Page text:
An IBM survey of 8,042 commuters in 20 cities on six continents shows that more people are now taking public transport rather than driving. In general, people report that traffic has improved over the past three years.
The survey, entitled Global Commuter Pain, found that commuting in Mexico City was the “most painful” of the 20 cities studied; commuting in Montreal, Canada, was the “least painful”. The survey suggests that infrastructure investments in congested cities are repaid with improved travel times. Mexico City’s investments in public transport over the next few years should help move it away from the bottom place in the rankings.
Two-thirds of drivers in Mexico City said they had decided not to make a driving trip at least once in the last month due to anticipated traffic conditions. Asked about the longest amount of time they had been stuck in traffic over the past three years, the mean time reported by Mexico City drivers was over two hours. (Drivers in Moscow fared even worse, with 30% reporting delays over three hours).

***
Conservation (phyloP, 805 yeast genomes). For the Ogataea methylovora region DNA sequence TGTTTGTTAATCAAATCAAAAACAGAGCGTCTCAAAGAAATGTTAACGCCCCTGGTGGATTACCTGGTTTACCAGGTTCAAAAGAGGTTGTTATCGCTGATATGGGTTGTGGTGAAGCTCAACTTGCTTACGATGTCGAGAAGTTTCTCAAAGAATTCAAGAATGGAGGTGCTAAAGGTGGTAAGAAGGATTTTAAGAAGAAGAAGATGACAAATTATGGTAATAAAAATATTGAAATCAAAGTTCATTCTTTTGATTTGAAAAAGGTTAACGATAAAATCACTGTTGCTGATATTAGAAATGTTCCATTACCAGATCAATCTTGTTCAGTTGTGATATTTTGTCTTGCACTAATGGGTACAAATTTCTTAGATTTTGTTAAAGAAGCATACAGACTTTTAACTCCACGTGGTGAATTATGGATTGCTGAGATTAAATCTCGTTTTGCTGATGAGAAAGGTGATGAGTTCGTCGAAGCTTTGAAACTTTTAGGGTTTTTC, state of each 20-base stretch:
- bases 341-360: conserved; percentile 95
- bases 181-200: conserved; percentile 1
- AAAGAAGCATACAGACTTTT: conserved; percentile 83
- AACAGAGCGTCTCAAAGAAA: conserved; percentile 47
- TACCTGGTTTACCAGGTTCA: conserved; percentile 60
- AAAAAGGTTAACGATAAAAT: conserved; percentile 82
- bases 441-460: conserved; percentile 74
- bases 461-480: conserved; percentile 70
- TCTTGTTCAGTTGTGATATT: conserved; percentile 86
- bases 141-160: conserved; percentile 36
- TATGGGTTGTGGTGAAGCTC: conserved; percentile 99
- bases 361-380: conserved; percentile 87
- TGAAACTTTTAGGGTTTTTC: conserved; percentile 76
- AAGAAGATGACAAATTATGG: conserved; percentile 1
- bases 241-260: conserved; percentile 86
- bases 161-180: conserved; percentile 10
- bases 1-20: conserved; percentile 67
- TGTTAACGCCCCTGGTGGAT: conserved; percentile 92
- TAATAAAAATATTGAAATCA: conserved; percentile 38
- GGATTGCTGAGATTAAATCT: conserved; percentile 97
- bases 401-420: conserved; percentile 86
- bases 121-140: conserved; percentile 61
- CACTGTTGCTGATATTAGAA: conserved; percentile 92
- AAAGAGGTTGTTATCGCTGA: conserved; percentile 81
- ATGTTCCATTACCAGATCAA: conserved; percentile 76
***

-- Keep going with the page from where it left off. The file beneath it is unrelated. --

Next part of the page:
The index is comprised of 10 issues: 1) commuting time, 2) time stuck in traffic, agreement that: 3) price of gas is already too high, 4) traffic has gotten worse, 5) start-stop traffic is a problem, 6) driving causes stress, 7) driving causes anger, 8) traffic affects work, 9) traffic so bad driving stopped, and 10) decided not to make trip due to traffic.
The cities scored as follows: Mexico City: 108; Shenzhen 95; Beijing 95; Nairobi 88; Johannesburg 83; Bangalore 75; New Delhi 72; Moscow 65; Milan 53; Singapore 44; Buenos Aires 42; Los Angeles 34; Paris 31; Madrid 28; New York City 28; Toronto 27; Stockholm 26; Chicago 25; London 23; and Montreal 21.
- The IBM report on the 2011 Commuter Pain Survey (pdf file).
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